In my previous publication, we have started analyzing JIT compilation. Today we are going to explore method dispatch of interfaces and generics (both for classes and separate methods along with real signatures), as well as how to debug release-mode assemblies with optimization. In addition, we’ll figure out the true purpose of System.__Canon.
I think many developers have been wondering: How many bytes does an object instance take in managed code? What’s the limit for a CLR object? Are there any differences between 32-bit and 64-bit systems for memory allocation?
Now, I am going to describe this process on a particular example to check whether it will allow us to determine the use of the object comparison by value in general and thus, to simplify a sample of comparing objects by value – class instances that represent reference types.
It is a common fact that the .NET object model, as well as other software program platforms, allow comparing objects by reference and by value.
By default, two objects are equal if the corresponding object variables have the same reference. Otherwise, they are different.
However, in some cases, you may need to state that two objects belonging to the same class are equal if their content match in a certain way.
Assume we have the Person class, which contains some personal data – First Name, Last Name, and Birth date.
Consider the following points:
- What is the minimum required number of class modifications to assure comparing class objects by values with the help of the standard .NET architecture?
- What is the minimum required number of class modifications to assure comparing class objects by values (every time, if not explicitly stated that objects may be compared by a reference) with the help of the standard .NET architecture?
For each case, we will see the best way to compare objects by value to get a consistent, compact, copy-paste free, and productive code. It is not as trivial as it may seem for the first time.
Sorting is a typical task each programmer should be aware of. That’s why this article is dedicated to the implementation of sorting in .NET. I will describe how array sorting works in .NET, its aspects, and make a small comparison with sorting in Java.
Let’s begin with the fact that the first versions of .NET use the quicksort algorithm by default. So, let’s consider pros and cons of the quicksort.
- One of the most high-performance algorithms(on a practical level) of general-purpose internal sorting.
- Easy implementation.
- Requires just O(logn) of additional memory for its operation.
- Can be easily combined with cashing and internal memory mechanisms.
The string data type is one of the most significant data types in any programming language. You can hardly write a useful program without it. Nevertheless, many developers do not know certain aspects of this type. Therefore, let’s consider these aspects.
Representation of strings in memory
In .Net, strings are located according to the BSTR (Basic string or binary string) rule. This method of string data representation is used in COM (the word ‘basic’ originates from the Visual Basic programming language in which it was initially used). As we know, PWSZ (Pointer to Wide-character String, Zero-terminated) is used in C/C++ for representation of strings. With such location in memory, a null-terminated is located in the end of a string. This terminator allows to determine the end of the string. The string length in PWSZ is limited only by a volume of free space. (more…)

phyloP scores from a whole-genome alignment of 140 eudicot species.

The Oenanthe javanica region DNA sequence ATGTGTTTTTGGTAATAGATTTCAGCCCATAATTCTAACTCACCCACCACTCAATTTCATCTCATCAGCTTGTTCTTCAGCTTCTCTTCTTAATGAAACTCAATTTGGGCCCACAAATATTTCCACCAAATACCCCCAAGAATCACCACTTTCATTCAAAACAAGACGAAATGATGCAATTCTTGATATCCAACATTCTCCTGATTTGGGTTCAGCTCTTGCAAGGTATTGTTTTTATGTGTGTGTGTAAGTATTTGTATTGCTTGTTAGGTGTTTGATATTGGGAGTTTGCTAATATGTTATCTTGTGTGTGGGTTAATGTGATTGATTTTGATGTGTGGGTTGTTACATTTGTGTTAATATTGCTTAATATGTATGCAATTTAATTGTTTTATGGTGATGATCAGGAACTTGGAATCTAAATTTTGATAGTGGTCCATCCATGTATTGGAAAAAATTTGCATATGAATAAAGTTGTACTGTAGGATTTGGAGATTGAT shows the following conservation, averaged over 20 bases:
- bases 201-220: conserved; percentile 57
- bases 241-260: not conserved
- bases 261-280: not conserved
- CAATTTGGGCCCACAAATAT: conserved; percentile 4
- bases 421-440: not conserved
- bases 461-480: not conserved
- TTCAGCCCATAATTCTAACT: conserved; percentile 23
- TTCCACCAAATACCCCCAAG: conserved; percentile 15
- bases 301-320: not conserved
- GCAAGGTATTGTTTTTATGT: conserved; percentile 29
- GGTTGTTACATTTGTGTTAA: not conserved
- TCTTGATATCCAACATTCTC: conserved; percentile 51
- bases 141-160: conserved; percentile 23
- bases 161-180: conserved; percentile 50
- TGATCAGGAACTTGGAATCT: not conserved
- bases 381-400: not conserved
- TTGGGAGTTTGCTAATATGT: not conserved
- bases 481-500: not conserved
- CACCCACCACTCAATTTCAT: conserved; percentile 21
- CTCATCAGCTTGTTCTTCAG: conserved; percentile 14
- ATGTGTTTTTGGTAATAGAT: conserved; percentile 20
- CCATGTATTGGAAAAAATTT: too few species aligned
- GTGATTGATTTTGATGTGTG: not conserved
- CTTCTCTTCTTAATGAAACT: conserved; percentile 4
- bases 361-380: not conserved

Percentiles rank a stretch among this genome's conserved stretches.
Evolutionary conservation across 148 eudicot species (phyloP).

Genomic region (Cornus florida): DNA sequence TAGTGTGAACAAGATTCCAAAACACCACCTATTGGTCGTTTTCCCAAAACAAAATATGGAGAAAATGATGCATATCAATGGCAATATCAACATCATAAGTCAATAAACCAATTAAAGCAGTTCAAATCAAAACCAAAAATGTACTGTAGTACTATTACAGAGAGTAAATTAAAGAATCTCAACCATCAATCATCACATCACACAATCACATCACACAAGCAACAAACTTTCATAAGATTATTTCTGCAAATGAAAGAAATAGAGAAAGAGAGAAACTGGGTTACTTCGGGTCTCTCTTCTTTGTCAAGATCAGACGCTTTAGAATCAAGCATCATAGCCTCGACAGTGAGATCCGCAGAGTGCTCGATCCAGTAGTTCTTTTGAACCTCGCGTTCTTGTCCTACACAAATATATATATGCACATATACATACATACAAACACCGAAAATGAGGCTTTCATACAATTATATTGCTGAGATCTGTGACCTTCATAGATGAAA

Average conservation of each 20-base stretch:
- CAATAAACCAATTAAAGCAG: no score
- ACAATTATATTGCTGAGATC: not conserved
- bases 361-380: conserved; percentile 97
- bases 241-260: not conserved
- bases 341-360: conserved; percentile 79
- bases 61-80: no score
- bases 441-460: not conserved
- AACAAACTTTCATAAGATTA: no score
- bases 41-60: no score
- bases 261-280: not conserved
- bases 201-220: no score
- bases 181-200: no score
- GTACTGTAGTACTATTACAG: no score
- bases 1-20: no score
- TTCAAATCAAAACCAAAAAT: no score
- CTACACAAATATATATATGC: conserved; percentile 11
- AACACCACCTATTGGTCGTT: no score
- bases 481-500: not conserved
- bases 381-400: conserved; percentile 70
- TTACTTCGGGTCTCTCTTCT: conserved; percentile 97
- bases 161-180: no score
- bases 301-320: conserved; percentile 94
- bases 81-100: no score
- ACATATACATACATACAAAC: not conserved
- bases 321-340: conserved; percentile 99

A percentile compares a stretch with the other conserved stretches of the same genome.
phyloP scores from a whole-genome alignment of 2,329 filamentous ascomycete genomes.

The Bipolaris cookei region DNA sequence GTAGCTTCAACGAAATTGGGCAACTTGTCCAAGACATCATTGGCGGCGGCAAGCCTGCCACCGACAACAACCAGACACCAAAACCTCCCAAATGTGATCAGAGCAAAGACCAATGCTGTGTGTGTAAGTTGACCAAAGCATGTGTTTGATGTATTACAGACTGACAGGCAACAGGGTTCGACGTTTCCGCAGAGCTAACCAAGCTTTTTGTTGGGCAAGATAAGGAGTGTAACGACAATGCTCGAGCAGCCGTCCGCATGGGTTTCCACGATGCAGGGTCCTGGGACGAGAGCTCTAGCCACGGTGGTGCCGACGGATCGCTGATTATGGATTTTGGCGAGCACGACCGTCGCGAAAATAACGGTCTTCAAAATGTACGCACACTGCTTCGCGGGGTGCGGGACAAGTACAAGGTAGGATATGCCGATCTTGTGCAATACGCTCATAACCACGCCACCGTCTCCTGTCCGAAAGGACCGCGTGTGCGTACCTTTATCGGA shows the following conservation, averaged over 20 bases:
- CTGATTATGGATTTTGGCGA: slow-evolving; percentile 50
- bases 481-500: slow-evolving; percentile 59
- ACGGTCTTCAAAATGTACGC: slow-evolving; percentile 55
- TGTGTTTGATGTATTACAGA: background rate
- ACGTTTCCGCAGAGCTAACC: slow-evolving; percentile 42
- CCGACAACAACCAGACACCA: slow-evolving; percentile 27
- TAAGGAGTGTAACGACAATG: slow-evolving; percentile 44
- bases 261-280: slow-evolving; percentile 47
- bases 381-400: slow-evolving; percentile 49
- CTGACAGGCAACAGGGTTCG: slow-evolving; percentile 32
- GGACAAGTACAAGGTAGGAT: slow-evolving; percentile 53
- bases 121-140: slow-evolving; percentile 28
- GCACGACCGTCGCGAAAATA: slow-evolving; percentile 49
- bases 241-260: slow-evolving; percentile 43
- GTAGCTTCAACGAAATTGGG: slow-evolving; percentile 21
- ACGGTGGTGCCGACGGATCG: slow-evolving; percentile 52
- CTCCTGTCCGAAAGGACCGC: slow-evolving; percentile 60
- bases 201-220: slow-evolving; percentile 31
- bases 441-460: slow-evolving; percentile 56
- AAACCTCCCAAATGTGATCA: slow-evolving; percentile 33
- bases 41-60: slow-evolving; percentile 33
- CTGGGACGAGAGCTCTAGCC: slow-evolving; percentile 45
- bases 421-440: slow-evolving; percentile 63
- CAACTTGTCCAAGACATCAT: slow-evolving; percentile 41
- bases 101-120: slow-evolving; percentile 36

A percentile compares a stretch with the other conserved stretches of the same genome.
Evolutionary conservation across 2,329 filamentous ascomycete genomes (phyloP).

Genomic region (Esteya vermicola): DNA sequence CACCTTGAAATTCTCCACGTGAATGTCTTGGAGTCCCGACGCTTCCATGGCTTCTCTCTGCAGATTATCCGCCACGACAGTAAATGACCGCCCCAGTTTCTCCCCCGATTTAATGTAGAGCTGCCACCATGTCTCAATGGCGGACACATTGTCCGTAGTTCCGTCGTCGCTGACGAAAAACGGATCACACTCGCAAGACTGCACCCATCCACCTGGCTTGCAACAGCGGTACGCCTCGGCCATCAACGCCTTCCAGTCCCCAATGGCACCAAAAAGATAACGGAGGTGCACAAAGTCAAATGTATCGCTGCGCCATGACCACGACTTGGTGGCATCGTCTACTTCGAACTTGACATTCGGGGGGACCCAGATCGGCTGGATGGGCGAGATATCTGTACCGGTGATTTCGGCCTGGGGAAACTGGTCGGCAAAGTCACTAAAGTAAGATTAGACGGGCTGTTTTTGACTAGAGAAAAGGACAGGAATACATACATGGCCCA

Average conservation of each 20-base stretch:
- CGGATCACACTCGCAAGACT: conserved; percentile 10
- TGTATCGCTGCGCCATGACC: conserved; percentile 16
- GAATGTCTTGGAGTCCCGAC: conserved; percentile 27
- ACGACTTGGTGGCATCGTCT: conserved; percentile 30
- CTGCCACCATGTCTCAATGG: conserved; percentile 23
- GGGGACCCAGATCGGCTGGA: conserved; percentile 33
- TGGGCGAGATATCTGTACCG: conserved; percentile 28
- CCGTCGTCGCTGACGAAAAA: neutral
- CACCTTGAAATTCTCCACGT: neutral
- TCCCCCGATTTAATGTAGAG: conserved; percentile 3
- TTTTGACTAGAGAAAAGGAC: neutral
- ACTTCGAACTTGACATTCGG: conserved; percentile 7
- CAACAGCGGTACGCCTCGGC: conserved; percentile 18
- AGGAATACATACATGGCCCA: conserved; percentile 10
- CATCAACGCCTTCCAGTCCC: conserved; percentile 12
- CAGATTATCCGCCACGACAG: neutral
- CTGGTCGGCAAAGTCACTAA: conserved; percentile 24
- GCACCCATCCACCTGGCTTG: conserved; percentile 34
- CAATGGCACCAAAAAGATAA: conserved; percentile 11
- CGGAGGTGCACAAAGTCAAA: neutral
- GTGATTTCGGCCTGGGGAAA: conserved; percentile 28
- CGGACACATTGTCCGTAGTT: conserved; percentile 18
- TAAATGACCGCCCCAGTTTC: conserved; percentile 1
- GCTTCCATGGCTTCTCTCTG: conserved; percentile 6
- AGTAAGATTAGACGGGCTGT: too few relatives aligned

In the previous article, I elaborated on peculiarities of string concatenation. In this article, I would like to consider the StringBuilder class in detail.
As we all know, strings in .Net are immutable (without use of unsafe). Therefore, it is not a good idea to perform concatenation frequently. It means that the following code has quite serious problems with memory load:
string s = string.Empty;
for (int i = 0; i < 100; i++)
s += "T";
So, what is wrong with this code?
This article is devoted to the GetHashCode method and the GetHashCode implementation in the .NET Framework. The article also discusses the different behavior of the method for reference types and value types. The topic is quite interesting and any self-respecting .NET developer needs to know it. So let’s go!
What’s stored in reference-type objects apart from their field?
Let’s begin our story with learning what is stored in reference-type objects in addition to their fields.
Each reference type object has the so-called header, which consists of two fields: a pointer to the type of the object (MethodTablePointer), as well as a synchronization index (SyncBlockIndex).
The discussion about the preference difference between FOREACH and FOR is not new. We all know that FOREACH is slower, but not all know why.
When I started learning .NET, one person told me that FOREACH is two times slower than FOR. He said this without any grounds. I took it for granted.
Eventually, I decided to explore foreach and for loop performance difference, and write this article to discuss nuances. (more…)
It is known, a computer can operate numbers with a limited number of bits. As a rule, we are accustomed to work with the 32-bit and 64-bit integers. On the .Net platform, the Int32 (int) and Int64 (long) types correspond to these integers.
But what to do if we need to represent, for instance, number 29! = 8841761993739701954543616000000? Such number won’t fit both 32-bit and 64-bit data types. Long arithmetic is designed specifically for working with such big numbers.
In computing technology, long arithmetic implies operations (addition, multiplication, subtraction, division, raising to a power etc.) with numbers, the bitness of which exceeds the length word of the given computer. These operations are implemented not by hardware but by software with the help of basic hardware for working with small-order numbers.